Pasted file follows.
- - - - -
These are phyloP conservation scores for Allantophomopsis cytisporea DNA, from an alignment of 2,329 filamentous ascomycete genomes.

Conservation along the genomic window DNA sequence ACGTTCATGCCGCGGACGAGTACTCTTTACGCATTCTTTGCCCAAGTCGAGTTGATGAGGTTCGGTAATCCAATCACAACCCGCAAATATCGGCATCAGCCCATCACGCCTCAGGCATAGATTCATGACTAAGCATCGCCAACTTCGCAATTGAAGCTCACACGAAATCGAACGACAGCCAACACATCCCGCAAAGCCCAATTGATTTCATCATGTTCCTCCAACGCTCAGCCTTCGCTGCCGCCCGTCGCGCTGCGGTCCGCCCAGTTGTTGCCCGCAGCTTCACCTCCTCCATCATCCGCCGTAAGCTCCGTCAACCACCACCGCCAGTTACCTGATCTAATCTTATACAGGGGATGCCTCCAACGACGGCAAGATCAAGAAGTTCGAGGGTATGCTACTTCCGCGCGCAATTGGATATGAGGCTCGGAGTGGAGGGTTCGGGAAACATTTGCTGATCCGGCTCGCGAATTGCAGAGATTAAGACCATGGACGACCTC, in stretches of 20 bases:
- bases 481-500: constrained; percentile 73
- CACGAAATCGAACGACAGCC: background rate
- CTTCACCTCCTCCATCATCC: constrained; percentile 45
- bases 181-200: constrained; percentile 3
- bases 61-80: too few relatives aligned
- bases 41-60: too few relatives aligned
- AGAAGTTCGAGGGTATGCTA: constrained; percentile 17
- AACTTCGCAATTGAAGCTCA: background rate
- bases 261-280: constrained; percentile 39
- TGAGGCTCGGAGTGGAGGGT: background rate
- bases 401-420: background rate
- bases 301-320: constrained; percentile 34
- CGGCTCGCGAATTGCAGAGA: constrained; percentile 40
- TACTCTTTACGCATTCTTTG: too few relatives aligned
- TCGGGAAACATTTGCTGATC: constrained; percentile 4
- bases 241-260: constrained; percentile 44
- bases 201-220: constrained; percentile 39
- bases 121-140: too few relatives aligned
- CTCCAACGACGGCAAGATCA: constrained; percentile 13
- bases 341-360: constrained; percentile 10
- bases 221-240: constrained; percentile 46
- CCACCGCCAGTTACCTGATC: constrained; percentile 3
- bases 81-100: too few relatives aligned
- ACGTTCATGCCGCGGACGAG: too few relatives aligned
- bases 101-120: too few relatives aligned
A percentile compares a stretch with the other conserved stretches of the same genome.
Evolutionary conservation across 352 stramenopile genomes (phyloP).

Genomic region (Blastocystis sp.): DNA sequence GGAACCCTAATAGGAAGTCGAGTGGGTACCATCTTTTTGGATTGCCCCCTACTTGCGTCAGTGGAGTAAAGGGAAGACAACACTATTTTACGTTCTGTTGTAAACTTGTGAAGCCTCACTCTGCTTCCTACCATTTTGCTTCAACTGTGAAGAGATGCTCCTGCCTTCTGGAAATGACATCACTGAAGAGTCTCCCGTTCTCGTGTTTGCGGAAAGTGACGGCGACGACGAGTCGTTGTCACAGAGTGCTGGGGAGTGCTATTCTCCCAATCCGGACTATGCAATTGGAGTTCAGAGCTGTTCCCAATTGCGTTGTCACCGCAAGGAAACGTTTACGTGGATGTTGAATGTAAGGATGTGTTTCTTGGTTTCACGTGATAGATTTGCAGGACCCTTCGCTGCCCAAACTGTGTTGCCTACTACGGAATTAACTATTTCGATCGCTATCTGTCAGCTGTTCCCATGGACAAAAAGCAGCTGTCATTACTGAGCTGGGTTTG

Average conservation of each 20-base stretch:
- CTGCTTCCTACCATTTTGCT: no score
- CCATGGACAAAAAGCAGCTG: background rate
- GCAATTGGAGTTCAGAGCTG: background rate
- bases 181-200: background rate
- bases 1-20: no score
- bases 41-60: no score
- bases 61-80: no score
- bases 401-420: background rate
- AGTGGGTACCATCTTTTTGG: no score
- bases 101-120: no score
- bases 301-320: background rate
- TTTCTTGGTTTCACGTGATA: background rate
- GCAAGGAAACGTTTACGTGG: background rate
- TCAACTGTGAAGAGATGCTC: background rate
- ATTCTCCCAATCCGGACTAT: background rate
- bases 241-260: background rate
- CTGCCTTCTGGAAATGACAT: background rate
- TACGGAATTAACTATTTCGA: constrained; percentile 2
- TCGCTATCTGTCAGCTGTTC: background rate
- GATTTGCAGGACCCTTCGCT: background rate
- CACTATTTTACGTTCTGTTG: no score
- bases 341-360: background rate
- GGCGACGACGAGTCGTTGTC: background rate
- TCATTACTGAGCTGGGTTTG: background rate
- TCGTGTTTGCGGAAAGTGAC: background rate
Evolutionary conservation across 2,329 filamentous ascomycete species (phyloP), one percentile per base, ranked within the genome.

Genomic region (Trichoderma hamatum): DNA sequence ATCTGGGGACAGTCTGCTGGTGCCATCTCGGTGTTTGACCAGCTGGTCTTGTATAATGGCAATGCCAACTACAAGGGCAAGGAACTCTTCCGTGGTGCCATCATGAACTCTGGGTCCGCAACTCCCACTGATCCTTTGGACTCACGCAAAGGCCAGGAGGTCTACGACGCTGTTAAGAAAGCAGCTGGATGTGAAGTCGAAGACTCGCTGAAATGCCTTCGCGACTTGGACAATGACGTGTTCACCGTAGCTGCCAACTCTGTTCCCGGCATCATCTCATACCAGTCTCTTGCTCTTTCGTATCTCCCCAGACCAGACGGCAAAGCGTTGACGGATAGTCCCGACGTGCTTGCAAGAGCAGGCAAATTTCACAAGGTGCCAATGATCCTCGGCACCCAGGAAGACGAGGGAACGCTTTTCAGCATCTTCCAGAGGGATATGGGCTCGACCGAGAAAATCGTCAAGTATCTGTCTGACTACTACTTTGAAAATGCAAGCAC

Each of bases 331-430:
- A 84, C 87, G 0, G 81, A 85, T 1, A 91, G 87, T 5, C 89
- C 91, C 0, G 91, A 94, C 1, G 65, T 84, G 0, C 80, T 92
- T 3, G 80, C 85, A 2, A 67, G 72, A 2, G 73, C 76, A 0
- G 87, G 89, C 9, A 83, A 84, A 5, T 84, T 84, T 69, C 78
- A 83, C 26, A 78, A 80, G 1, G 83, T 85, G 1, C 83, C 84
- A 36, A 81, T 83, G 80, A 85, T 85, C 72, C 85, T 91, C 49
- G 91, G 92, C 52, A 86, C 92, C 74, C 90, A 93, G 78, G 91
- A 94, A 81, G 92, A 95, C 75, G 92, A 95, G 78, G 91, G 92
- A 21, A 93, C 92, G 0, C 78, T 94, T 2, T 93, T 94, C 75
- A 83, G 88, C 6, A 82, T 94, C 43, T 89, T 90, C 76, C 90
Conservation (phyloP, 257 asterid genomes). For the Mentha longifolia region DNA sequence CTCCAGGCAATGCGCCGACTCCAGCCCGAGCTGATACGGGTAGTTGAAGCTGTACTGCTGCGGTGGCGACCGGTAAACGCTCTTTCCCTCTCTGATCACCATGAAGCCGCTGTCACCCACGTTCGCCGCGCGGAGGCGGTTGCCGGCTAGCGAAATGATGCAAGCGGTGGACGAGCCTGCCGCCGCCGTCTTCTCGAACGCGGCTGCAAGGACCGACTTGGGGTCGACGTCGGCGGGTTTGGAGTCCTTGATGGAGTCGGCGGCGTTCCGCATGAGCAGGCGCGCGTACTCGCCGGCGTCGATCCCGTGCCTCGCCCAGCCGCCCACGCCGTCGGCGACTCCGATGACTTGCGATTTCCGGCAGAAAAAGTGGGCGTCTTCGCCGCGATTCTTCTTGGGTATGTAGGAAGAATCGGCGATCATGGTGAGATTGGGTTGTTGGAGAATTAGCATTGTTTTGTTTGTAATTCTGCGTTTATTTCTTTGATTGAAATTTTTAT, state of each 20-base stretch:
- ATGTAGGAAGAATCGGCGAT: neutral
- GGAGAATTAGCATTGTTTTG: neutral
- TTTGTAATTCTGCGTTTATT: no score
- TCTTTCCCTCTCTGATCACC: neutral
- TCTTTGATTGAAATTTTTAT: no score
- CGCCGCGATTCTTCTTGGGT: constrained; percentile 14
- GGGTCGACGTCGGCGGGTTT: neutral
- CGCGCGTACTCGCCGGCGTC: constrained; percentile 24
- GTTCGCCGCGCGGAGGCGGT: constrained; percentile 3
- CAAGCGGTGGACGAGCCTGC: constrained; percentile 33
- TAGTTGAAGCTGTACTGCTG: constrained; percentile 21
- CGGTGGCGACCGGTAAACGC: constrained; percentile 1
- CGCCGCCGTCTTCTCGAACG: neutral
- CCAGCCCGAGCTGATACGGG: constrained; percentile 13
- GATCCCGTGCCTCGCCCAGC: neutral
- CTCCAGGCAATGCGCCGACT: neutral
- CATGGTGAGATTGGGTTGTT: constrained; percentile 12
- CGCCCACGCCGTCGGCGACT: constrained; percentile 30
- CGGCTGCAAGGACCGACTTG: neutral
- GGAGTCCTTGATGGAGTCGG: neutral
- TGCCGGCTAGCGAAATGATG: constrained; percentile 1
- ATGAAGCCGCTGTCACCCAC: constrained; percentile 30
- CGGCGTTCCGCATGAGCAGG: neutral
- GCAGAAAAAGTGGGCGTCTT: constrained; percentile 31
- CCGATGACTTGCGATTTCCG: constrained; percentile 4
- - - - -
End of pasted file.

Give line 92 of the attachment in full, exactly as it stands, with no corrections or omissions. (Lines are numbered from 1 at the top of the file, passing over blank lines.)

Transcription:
- ATGAAGCCGCTGTCACCCAC: constrained; percentile 30